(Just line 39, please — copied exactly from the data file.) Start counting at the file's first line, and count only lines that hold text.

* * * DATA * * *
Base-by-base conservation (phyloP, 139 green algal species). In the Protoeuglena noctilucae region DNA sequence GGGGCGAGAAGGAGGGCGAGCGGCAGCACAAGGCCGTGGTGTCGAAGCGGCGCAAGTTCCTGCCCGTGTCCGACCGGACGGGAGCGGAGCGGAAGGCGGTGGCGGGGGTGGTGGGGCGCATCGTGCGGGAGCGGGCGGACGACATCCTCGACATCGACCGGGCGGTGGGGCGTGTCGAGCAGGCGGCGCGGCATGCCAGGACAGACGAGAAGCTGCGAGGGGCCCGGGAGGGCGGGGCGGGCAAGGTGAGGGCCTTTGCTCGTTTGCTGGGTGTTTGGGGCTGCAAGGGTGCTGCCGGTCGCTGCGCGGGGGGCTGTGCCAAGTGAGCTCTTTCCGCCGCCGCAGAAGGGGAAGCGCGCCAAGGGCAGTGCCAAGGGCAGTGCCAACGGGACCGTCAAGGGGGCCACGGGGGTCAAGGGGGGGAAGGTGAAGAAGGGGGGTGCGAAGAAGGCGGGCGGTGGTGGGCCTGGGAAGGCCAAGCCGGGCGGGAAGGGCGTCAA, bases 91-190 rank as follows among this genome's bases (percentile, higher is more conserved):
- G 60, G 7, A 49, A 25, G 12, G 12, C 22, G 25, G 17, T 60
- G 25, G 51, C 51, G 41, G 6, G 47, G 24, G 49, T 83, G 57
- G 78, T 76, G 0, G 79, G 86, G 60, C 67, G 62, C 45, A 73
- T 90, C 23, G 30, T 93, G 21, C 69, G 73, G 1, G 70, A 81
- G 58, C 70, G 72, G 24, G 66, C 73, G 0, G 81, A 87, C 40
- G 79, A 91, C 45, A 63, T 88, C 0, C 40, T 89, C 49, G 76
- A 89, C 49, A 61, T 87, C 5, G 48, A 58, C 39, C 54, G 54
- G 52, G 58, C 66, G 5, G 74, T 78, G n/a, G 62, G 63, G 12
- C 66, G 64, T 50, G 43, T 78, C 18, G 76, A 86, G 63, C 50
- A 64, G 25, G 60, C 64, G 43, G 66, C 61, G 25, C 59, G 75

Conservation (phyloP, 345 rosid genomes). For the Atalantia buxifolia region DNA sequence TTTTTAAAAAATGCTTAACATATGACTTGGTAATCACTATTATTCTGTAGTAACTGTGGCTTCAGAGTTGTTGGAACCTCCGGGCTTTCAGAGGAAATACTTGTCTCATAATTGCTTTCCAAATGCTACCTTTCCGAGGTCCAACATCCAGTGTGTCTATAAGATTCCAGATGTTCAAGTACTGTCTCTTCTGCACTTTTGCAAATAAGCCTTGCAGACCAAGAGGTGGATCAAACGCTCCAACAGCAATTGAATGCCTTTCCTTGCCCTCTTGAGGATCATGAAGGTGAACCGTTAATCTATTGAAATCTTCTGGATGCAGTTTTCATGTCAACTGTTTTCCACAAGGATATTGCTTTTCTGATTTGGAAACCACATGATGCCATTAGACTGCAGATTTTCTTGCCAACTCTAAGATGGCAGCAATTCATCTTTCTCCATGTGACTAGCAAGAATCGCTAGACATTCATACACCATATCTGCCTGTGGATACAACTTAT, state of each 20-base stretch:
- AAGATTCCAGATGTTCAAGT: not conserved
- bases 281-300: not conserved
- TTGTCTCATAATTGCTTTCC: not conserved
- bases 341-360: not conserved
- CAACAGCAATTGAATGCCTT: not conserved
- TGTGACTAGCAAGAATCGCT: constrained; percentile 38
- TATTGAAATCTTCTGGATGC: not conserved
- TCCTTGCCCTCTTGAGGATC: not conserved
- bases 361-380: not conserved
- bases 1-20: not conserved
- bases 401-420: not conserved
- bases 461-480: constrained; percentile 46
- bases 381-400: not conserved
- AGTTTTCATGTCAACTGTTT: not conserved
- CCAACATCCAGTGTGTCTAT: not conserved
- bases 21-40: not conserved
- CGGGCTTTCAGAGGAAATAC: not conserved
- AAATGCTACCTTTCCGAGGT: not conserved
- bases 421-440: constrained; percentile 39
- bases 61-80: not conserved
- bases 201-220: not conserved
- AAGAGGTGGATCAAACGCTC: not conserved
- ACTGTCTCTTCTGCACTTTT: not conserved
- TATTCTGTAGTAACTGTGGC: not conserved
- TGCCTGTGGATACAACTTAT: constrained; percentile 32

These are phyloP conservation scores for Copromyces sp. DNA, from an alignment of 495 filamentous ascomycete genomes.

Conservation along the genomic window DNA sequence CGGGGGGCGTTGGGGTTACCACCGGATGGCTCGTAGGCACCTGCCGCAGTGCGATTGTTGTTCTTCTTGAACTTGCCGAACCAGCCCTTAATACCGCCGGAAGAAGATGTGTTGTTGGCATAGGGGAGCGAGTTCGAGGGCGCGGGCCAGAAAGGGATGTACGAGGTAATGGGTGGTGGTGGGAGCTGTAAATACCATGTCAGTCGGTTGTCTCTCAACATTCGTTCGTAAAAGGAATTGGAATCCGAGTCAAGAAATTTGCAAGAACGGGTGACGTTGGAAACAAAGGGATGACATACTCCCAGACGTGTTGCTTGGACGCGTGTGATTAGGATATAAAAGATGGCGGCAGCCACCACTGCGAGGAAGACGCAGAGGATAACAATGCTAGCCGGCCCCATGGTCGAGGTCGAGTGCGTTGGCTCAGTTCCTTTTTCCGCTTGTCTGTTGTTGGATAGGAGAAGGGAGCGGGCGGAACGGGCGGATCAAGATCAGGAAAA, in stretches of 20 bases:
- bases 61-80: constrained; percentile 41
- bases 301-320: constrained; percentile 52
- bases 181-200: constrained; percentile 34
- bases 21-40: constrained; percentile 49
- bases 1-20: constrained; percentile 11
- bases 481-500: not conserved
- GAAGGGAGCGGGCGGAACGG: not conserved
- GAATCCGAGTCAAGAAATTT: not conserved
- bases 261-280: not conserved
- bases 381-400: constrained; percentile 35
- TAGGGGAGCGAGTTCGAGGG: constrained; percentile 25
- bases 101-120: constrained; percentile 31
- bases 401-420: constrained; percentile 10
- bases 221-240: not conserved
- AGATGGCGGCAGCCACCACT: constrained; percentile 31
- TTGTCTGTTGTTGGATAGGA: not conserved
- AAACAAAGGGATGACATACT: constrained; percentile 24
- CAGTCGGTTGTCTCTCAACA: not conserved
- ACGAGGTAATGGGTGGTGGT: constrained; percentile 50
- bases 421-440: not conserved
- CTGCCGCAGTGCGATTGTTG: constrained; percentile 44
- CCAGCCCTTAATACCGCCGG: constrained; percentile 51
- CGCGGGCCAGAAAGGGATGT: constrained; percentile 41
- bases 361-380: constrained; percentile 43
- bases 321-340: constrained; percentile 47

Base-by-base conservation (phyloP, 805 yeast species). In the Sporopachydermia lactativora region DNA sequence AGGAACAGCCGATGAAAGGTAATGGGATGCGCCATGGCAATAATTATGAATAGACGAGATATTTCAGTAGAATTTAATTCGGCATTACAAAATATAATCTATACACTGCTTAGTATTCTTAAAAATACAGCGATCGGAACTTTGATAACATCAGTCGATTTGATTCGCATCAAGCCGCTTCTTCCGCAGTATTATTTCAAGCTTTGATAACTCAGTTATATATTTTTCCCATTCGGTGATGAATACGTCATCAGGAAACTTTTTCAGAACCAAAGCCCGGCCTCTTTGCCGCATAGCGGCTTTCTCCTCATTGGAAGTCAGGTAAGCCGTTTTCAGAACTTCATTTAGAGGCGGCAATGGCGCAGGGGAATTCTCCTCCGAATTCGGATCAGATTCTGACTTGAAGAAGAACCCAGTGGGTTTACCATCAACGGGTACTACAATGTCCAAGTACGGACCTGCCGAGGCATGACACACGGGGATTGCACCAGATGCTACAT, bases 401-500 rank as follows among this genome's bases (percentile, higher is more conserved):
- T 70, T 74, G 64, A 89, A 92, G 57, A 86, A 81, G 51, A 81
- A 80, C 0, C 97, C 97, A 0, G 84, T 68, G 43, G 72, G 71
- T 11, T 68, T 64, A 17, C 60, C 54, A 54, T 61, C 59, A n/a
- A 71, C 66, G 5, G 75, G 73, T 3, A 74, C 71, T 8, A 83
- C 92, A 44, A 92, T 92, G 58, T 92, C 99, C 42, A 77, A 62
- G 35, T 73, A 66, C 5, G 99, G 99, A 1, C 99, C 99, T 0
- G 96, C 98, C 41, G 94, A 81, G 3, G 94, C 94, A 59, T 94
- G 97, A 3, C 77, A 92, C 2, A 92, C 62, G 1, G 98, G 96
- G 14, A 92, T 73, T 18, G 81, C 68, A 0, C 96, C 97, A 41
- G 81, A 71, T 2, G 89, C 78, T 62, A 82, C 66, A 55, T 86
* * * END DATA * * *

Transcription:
Conservation along the genomic window DNA sequence CGGGGGGCGTTGGGGTTACCACCGGATGGCTCGTAGGCACCTGCCGCAGTGCGATTGTTGTTCTTCTTGAACTTGCCGAACCAGCCCTTAATACCGCCGGAAGAAGATGTGTTGTTGGCATAGGGGAGCGAGTTCGAGGGCGCGGGCCAGAAAGGGATGTACGAGGTAATGGGTGGTGGTGGGAGCTGTAAATACCATGTCAGTCGGTTGTCTCTCAACATTCGTTCGTAAAAGGAATTGGAATCCGAGTCAAGAAATTTGCAAGAACGGGTGACGTTGGAAACAAAGGGATGACATACTCCCAGACGTGTTGCTTGGACGCGTGTGATTAGGATATAAAAGATGGCGGCAGCCACCACTGCGAGGAAGACGCAGAGGATAACAATGCTAGCCGGCCCCATGGTCGAGGTCGAGTGCGTTGGCTCAGTTCCTTTTTCCGCTTGTCTGTTGTTGGATAGGAGAAGGGAGCGGGCGGAACGGGCGGATCAAGATCAGGAAAA, in stretches of 20 bases: